Eosinophilic esophagitis

Perhaps I should explain the reaction to my first slow cooking attempt and why I think the store-bought seasoning was the problem.  Last year, I pottered off to the doctor to see if there was anything that could be done about the amount of antacid I was eating.  Long story short – Eosinophilic esophagitis (EOE or EE for short).

It apparently runs in families and is often associated with other allergies, such as asthma and hay fever.  It is clear from an internet search that others suffer much more than I.  I’ve nothing to complain about.  Even so, there is no reason to put up with something if it’s easy to avoid.

The allergist gave me two options.  The hard one was an extremely restricted diet, adding back one food type at a time.  I opted for the soft option of working it out for myself.

Nothing about these symptoms was brand new, but I had noticed over the years that the problems had increased to a plateau and then increased to a new plateau.  I pondered and noted the changes to my diet over the same time period and then started experimenting.

Gone – adult breakfast cereals.  I haven’t tested children’s breakfast cereals but they are seriously unhealthy anyway.

Gone (nearly)  – breads.  Turkish bread, Italian bread, wholegrain bread, rye bread, soy and linseed bread are no longer.  The humble “you-aren’t-supposed-to-eat-this-cause-its-not-good-for-you” white bread is OK in small doses.  Toasted ham, cheese and tomato sandwiches are still a goer for those cold winter mornings on the way to work.

Not quite gone – rice.  One medium sized rice dish a week is OK but never two days in a row.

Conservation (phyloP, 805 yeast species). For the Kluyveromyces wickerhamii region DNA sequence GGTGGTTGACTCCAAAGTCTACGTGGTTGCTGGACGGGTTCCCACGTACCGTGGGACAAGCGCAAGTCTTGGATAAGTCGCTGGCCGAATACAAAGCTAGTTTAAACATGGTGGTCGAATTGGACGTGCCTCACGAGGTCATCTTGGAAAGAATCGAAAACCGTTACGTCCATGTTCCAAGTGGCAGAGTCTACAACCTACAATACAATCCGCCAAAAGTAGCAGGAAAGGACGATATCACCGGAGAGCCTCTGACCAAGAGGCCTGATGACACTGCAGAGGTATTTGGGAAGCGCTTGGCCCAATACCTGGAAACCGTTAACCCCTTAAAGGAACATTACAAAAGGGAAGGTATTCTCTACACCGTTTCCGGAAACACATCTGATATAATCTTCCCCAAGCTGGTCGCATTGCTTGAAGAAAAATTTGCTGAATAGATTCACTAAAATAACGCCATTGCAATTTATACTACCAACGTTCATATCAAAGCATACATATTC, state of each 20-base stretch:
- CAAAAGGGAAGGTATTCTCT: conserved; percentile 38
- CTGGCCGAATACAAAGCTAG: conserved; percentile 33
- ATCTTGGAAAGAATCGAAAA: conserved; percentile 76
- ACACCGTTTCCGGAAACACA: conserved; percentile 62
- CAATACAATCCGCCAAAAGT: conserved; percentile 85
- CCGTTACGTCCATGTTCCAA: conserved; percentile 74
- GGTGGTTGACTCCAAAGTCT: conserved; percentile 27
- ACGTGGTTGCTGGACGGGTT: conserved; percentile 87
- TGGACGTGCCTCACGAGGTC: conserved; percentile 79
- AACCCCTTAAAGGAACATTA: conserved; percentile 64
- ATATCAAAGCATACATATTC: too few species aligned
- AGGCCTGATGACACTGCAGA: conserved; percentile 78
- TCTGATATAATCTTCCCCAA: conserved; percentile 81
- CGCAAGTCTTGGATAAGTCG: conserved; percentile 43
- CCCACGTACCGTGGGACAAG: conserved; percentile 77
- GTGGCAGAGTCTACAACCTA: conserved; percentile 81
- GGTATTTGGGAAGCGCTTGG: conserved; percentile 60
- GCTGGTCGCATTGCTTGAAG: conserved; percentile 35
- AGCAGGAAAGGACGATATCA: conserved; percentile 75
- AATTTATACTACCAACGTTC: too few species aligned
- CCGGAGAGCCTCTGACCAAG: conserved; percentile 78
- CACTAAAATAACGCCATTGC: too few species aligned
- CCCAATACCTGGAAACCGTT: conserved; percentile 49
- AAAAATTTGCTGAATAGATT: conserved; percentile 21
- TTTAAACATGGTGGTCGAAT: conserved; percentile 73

Gone – mustard.  There is a definite grain and seed theme.

Gone – macadamia oil.  I loved the stuff.  Try a bit in the pan when you cook your steak.  Olive oil has been returned to the pantry.  However, I think there are some other oils that are a bit suspect because oil might be the common ingredient in the rest of the list.

Gone – most store-bought biscuits.  The result here is very much like the reaction to the slow cooker seasoning.  The burning is instant with some of these little gems of sweetness.  It feels like I’m eating something from the chemistry lab.  What do they put in them?

Gone – some brands of chocolate.  I suspect it’s not the yummy chocolaty bit but the oil they’ve added to it.

So So Gone – McDonalds.  Again, I think it’s the oil.

There is a definite relationship to my seasonal hay fever.  This last spring was the first since I started experimenting.  The hay fever symptoms seem worse when I eat what I shouldn’t, and the EOE was more sensitive during spring.

Even though my symptoms weren’t critical, I think it’s worth pursuing.  Since removing the bulk of these things from my regular diet, I have not needed to eat as much soothing ice cream.  And that’s a good thing.

::  Rock Climber Line

Other posts on EOE

Gluten intolerance or EOE